Important points to consider when evaluating if a child has an issue with sexual behavior problems include:

  • Does the child appear unable to stop him/herself, even when redirected by an adult?
  • Is this behavior increasing in frequency, intensity, and intrusiveness?
  • Does the child engage in aggression or verbal expressions of anger after the behavior?
  • Does the child behave in ways more consistent with adult sexual activity?
  • Is the behavior negatively affecting other children?
  • Do adults feel uncomfortable with the behavior?
  • Does the sexual behavior interfere with social or family relationship?
  • Does the sexual behavior cause physical or emotional pain to the child or others?
  • Are the sexual behaviors directed at younger children or are children forced, coerced, or tricked into engaging in the sexual behaviors?

Considering all of these factors can help to determine if what you are seeing in a child is normal or something that is in need of additional attention.

 Myth 2: All children who engage in sexual behavior problems have been sexually abused.

One of the biggest myths that we face in working with children with sexual behavior problems is the belief “If a child engages in problematic sexual behaviors then they have been sexually abused.” While it is common to want to believe that the child learned these behaviors from someone else, research on children with sexual behavior problems has shown that 2/3 of children with sexual behavior problems have no history of sexual abuse.

There are a number of additional stressors, family characteristics, and environmental factors that are associated with intrusive and frequent sexual behaviors. Children with family disruption, physical abuse, and experiences of neglect all have been shown to display increased sexual behavior problems. Family sexuality patterns, exposure to sexual material, other non-sexual behavior problems, exposure to family violence, and physical abuse can be important contributors to childhood sexual behavior problems. There is also a correlation between children with other mental health diagnoses and sexual behavior problems.

It is important to remember this when engaging with a child with sexual behavior problems. Knowing that there may be a variety of factors that are contributing to a child having a sexual behavior problem can help alleviate some of the immediate fears that parents and caregivers have for their child’s safety.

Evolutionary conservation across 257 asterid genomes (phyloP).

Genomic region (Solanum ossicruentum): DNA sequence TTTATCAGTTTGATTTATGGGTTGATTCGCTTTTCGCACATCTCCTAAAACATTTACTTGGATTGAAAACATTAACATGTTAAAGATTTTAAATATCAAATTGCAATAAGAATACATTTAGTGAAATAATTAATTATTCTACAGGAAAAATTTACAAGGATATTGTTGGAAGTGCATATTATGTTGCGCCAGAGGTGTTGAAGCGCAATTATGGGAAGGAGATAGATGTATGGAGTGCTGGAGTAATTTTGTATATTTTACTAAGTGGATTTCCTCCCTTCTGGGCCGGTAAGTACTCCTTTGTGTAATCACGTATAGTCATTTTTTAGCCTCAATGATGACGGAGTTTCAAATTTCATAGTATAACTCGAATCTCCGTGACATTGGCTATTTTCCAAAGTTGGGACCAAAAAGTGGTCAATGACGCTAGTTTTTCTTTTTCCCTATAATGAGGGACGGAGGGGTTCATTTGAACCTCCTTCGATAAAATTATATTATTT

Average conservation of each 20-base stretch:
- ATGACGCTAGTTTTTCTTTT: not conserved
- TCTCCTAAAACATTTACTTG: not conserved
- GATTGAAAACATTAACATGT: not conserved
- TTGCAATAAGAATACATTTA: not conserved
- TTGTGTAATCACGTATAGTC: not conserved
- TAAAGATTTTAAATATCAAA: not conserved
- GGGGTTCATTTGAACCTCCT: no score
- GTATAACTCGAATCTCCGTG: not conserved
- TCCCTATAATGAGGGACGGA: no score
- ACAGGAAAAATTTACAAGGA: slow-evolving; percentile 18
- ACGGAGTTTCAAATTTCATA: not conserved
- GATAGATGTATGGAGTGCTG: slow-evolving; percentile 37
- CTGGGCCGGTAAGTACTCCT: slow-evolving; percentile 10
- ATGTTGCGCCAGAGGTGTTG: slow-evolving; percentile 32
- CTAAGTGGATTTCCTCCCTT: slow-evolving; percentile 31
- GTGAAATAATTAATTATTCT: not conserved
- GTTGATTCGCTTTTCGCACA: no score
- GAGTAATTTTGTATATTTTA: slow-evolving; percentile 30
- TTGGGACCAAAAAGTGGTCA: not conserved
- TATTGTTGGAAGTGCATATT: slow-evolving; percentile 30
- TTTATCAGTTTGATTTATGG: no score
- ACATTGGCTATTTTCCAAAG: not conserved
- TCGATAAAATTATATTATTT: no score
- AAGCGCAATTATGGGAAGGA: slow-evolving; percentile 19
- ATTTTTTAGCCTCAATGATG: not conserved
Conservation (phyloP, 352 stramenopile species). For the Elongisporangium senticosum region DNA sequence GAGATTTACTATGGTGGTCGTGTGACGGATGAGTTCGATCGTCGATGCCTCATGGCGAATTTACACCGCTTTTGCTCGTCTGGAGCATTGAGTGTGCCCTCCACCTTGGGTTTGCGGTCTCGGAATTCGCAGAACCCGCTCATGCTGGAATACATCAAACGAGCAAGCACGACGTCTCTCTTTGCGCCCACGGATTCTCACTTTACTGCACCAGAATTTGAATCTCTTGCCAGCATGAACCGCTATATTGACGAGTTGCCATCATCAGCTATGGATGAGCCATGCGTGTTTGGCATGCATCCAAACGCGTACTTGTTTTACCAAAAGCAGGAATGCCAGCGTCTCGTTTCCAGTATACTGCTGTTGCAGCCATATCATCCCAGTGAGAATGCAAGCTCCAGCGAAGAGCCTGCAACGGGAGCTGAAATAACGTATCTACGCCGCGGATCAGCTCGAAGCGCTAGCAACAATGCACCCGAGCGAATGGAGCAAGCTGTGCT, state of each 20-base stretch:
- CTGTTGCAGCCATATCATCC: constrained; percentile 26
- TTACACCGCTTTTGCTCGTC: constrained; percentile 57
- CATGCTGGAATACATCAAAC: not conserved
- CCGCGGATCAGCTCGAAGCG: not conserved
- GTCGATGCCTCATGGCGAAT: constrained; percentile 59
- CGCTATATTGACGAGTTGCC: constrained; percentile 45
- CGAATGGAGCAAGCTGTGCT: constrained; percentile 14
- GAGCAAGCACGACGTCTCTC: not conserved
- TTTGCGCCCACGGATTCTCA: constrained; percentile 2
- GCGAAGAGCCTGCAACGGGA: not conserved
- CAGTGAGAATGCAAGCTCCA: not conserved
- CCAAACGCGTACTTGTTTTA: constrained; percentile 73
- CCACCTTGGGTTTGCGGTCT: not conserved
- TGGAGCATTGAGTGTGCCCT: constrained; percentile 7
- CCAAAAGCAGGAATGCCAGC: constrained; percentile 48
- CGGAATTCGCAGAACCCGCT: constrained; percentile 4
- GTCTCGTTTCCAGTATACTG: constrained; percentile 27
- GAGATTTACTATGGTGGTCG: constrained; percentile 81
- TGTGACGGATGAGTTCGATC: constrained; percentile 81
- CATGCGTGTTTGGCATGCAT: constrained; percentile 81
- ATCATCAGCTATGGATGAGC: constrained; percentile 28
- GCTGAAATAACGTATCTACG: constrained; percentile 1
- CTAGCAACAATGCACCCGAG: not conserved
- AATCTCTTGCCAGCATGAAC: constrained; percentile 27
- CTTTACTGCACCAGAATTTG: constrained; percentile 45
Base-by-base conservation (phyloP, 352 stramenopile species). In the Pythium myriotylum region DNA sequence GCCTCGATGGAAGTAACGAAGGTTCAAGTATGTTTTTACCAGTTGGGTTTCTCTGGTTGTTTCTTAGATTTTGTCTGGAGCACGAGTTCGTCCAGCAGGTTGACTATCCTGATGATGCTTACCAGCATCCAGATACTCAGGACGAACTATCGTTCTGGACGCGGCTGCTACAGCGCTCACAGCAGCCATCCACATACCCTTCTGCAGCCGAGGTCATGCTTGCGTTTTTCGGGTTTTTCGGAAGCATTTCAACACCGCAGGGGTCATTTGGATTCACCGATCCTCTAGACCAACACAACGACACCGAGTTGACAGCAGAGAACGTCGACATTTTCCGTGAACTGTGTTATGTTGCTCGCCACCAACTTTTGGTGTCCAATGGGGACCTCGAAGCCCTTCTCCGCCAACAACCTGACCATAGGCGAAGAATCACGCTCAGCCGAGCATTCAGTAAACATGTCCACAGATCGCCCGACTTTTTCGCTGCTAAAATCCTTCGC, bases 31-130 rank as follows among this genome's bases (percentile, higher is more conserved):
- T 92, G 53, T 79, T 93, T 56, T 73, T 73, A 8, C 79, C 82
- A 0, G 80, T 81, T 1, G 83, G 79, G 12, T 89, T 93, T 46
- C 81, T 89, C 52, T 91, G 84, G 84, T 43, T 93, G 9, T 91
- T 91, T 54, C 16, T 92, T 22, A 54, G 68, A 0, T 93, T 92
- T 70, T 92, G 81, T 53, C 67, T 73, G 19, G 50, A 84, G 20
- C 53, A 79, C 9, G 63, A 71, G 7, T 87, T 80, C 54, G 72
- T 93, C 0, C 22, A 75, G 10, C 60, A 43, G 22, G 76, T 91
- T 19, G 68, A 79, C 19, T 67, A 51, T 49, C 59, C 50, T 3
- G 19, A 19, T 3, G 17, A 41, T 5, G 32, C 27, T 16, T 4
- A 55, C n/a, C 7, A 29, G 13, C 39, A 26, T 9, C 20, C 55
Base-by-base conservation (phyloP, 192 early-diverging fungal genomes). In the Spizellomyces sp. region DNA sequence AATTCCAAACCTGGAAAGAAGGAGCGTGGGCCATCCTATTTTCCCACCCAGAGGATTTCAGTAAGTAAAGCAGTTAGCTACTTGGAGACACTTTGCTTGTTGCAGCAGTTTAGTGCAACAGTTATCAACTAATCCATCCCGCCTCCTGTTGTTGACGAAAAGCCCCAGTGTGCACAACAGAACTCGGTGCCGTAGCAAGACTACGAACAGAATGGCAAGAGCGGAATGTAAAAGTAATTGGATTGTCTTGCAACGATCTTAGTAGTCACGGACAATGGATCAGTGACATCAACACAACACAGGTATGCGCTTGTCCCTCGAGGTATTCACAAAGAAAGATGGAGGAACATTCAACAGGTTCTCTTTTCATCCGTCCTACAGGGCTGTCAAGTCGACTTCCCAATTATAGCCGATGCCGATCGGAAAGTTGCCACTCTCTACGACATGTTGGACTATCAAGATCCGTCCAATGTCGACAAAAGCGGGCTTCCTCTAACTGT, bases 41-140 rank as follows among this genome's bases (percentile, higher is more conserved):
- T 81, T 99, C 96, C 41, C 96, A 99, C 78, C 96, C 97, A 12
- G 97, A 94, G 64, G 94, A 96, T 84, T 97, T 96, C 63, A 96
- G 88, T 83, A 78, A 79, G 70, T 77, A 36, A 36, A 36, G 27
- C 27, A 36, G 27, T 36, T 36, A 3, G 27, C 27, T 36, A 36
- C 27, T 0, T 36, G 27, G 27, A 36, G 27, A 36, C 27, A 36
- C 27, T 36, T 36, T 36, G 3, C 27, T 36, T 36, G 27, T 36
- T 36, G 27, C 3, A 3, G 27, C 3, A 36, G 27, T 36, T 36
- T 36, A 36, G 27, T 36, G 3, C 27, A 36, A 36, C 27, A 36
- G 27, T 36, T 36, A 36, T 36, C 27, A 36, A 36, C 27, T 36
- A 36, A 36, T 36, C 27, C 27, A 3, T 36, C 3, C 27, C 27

Myth 3: All children who engage in sexual behavior problems will grow up to be sexual perpetrators.

It is a very common fear of parents and caregivers of children to worry that because the child is engaging in problematic sexual behaviors that they will grow up to be a sex offender. We are here to reassure you that this is not the case. There is no current research that shows a clear link between sexual behavior problems in childhood and sexually abusive behaviors as an adolescent or adult. Furthermore, most adult sexual offenders do not report a childhood onset for their behavior.

If provided with appropriate treatment and early intervention, children with sexual behavior problems are at a very low risk for committing future sexual offenses (only 2-3%). With proper supervision and treatment, children with sexual behavior problems can continue to go to school and be around other children. Research also shows that for the majority of children, outpatient treatment is the most ideal treatment scenario for children with sexual behavior problems. Residential/inpatient treatment should be reserved for more severe cases where outpatient interventions have not been successful, there are confounding psychiatric issues, and/or the behavior is severe with multiple victims.

The information provided is designed to be a starting point for parent and caregivers who have concerns about behaviors a child they know is displaying. Several myths commonly associated with sexual behavior problems in children have been dispelled. The importance of early treatment and intervention for children with sexual behavior problems has also been highlights. If you have questions or concerns about the sexual behaviors of a child you know, please call us at 270-534-4422 or 1-800-928-7273. We would be happy to speak to you more about what you are observing and help you to create a plan to keep your child safe.



Silovsky, J. & Bonner, B. (2003). Children with sexual behavior problems: common misconceptions vs.

current finding. National Center on Sexual Behavior of Youth, Retrieved May 15, 2014, from

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problems. Symposium conducted at the meeting of Twenty-Sixth National Symposium of Child Abuse, Huntsville, AL.

van Eys, P. (2009, March). Sexual behavior problems in children: What’s normal? What’s not?

Symposium conducted at the meeting of the Twenty-Fifth National Symposium of Child Abuse, Huntsville, AL.


Sexual Behavior Problems in Children